Objectives: To determine the extent to which multifocal glasses impair contrast sensitivity and depth perception at critical distances required for detecting hazards in the environment and whether multifocal glasses use increases the risk of falls in older people.
Design: One-year prospective cohort study.
Setting: Falls Laboratory, Prince of Wales Medical Research Institute.
Participants: One hundred fifty-six community-dwelling people aged 63-90.
Measurements: Contrast sensitivity, depth perception, accidental falls.
Results: Eighty-seven subjects (55.8%) were regular wearers of multifocal (bifocal, trifocal, or progressive lens) glasses. These subjects performed significantly worse in the distant depth perception and distant edge-contrast sensitivity tests in conditions that forced them to view test stimuli through the lower segments of their glasses. Multifocal glasses wearers were more than twice as likely to fall in the follow-up period than nonmultifocal glasses wearers (odds ratio (OR) = 2.29, 95% confidence interval (CI) = 1.06-4.92), when adjusting for age, poor vision, reduced lower limb sensation and strength, slow reaction time, and increased postural sway. Multifocal glasses wearers were also more likely to fall because of a trip (OR = 2.79, 95% CI = 1.08-7.22), when outside their homes (OR = 2.55, 95% CI = 1.14-5.70), and when walking up or down stairs (P <.01). The population attributable risks of regular multifocal glasses use were 35.2% for any falls, 40.9% for falls due to a trip, and 40.9% for falls outside the home.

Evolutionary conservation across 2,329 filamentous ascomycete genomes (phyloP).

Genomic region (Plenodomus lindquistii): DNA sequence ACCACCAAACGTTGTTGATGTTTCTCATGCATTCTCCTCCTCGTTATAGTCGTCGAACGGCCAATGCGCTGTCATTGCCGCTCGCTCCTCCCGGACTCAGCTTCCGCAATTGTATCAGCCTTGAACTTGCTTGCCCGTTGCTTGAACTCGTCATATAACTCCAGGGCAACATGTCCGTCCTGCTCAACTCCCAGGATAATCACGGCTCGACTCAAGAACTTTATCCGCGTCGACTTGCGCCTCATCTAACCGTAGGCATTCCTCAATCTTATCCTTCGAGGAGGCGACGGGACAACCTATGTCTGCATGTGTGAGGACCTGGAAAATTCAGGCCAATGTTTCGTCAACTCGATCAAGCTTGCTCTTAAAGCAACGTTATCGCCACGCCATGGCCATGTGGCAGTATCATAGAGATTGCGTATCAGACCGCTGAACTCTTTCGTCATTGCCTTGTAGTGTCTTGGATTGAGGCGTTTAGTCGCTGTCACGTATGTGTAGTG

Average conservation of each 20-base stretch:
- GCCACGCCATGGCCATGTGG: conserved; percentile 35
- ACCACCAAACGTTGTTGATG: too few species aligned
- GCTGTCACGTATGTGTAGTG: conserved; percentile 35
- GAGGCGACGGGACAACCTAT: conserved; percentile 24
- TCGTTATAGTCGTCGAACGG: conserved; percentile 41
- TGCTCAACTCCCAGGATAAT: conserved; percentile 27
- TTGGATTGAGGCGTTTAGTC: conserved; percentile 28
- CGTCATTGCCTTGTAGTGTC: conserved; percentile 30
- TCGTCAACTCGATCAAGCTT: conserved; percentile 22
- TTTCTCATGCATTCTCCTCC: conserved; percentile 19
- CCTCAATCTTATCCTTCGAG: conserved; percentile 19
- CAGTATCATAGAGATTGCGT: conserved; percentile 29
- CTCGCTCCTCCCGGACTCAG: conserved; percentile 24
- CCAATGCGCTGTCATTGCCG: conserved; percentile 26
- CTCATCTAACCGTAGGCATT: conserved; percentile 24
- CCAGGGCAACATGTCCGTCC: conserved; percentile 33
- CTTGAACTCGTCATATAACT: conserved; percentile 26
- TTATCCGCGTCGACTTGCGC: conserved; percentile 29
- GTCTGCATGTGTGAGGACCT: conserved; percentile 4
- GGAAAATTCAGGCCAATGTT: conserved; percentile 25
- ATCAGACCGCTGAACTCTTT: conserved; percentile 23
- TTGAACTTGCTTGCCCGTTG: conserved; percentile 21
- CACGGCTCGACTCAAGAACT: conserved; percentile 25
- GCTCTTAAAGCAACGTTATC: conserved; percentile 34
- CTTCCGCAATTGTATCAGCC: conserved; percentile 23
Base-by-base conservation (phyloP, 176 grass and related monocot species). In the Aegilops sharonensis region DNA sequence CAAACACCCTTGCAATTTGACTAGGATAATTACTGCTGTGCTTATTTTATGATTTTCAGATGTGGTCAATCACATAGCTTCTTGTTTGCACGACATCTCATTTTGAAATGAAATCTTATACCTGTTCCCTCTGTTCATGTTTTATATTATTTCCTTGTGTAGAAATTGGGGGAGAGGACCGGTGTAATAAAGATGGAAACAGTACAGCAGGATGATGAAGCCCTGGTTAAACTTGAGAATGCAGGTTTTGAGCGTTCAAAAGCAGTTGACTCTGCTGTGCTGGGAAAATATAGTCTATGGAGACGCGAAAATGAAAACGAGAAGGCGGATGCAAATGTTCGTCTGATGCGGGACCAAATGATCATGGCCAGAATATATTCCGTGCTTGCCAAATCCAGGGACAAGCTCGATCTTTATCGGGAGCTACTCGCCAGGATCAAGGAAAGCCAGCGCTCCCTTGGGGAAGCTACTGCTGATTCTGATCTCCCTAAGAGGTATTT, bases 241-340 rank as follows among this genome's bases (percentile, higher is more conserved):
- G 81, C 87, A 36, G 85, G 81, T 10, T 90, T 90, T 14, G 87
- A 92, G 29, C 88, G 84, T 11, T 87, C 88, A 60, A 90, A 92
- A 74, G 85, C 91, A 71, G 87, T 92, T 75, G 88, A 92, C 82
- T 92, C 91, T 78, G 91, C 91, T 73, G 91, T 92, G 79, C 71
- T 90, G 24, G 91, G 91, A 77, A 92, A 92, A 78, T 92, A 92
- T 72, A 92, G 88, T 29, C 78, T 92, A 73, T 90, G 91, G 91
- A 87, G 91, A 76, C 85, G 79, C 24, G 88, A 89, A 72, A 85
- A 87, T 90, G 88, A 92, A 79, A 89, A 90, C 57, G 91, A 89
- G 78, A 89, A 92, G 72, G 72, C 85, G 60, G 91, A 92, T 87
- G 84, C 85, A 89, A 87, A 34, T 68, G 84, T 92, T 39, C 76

Conclusions: The study findings indicate that multifocal glasses impair depth perception and edge-contrast sensitivity at critical distances for detecting obstacles in the environment. Older people may benefit from wearing nonmultifocal glasses when negotiating stairs and in unfamiliar settings outside the home.